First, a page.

President Obama’s White House-Rueters Interview
PBO on Netanyahu pending speech to Congress: “I don’t think it’s permanently destructive, I think it’s a DISTRACTION from what should be our focus”
REUTERS – Let’s talk a little bit specifically about the prime minister. Susan Rice said that what he has done by accepting the invitation to speak was destructive to the fabric of the relationship. Would you agree that it’s destructive? And if so, will there be any consequences for him or for Israel?
OBAMA – You know, I think that Prime Minister Netanyahu is sincere about his concerns with respect to Iran. And given Iran’s record and given the extraordinarily disruptive and dangerous activities of this regime in the region, it’s understandable why Israel is very concerned about Iran. We are too. But what we’ve consistently said is we have to stay focused on our ultimate goal, which is preventing Iran from having a nuclear weapon.
Now, as a matter of policy, we think it’s a mistake for the prime minister of any country to come to speak before Congress a few weeks before they are about to have an election. It makes it look like we are taking sides.
REUTERS – But aside from that, what about that is destructive?
OBAMA – I’m answering your question, Jeff. And the concern is, not only does it look like it politicizes the relationship but what’s also a problem is when the topic of the prime minister’s speech is an area where the executive branch – the U.S. president and his team – have a disagreement with the other side.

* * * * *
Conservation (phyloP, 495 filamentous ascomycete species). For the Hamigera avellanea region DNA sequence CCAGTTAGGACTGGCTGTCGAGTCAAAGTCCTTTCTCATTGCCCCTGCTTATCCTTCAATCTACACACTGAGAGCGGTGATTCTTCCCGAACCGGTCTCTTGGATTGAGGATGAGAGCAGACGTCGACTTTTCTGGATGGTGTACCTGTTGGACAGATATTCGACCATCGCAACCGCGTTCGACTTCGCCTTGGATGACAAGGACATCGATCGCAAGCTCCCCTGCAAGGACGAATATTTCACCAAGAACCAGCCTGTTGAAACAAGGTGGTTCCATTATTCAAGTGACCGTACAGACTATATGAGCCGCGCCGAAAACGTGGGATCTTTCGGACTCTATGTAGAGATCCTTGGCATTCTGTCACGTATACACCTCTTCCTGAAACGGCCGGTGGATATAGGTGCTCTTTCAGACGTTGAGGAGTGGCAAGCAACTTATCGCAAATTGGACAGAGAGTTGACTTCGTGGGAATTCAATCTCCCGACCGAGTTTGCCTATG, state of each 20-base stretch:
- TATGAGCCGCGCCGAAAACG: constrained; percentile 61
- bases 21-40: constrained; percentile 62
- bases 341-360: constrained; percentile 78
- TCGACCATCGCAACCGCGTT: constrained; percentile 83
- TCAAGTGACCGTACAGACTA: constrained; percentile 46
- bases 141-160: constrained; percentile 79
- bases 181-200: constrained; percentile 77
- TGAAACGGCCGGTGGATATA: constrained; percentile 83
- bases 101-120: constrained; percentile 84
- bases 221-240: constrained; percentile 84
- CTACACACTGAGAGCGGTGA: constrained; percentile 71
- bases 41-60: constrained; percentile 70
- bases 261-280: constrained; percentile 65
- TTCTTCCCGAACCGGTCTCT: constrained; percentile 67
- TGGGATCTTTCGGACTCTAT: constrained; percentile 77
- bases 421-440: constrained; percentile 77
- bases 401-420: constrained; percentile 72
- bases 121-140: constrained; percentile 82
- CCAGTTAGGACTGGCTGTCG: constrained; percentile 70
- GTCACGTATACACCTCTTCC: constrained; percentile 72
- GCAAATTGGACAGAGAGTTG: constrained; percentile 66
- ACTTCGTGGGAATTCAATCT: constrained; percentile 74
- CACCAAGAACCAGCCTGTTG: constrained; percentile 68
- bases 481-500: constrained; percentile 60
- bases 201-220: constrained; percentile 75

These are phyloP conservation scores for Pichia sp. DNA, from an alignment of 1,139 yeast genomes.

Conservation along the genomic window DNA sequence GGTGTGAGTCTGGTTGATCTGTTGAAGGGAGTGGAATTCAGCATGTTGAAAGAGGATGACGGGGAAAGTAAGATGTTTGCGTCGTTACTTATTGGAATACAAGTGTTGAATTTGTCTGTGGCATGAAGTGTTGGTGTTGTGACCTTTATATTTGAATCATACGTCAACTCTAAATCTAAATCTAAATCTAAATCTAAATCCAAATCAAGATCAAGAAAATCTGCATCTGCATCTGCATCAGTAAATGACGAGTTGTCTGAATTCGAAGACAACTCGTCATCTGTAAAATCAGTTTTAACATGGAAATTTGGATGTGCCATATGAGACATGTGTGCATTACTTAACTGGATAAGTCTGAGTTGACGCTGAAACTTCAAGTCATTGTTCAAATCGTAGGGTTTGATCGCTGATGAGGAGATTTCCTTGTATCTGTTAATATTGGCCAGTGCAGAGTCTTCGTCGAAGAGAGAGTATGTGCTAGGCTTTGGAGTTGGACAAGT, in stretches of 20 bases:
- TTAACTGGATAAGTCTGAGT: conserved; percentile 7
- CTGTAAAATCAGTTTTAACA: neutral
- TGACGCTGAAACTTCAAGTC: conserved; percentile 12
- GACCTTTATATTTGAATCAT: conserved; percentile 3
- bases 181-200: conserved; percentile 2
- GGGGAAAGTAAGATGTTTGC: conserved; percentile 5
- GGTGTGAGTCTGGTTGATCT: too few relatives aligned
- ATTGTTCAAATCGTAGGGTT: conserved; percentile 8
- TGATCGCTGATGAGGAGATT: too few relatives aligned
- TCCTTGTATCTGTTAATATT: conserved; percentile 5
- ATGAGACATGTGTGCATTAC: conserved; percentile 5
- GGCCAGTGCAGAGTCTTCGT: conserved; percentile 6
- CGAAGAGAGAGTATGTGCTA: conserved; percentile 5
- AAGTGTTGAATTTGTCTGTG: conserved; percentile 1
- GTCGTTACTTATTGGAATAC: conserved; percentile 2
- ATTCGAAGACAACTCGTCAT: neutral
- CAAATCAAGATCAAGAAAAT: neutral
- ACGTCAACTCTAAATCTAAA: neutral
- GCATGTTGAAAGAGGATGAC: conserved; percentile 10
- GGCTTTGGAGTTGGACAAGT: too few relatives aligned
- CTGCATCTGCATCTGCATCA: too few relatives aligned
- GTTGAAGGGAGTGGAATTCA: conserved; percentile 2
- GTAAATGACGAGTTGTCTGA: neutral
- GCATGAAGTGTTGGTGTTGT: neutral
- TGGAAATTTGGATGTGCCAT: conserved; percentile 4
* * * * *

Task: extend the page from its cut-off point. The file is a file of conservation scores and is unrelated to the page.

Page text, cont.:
I think those who offered the invitation and some of the commentators who have said this is the right thing to do, it’s worth asking them whether, when George W. Bush had initiated the war in Iraq and Democrats were controlling Congress, if they had invited let’s say the president of France to appear before Congress to criticize or to air those disagreements, I think most people would say, well, that wouldn’t be the right thing to do. I guarantee you that some of the same commentators who are cheerleading now would have suggested that it was the wrong thing to do.
I don’t think it’s permanently destructive. I think that it is a distraction from what should be our focus. And our focus should be,‘How do we stop Iran from getting a nuclear weapon?’ Now keep in mind the prime minister, when we signed up for this interim deal that would essentially freeze Iran’s program, roll back its highly enriched uranium – its 20 percent highly enriched uranium – and so reduce the possibility that Iran might breakout while we were engaged in these negotiations, when we first announced this interim a deal, Prime Minister Netanyahu made all sorts of claims. This was going to be a terrible deal. This was going to result in Iran getting 50 billion dollars worth of relief. Iran would not abide by the agreement. None of that has come true.
Meanwhile MSM pushes Netanyahu’s visit.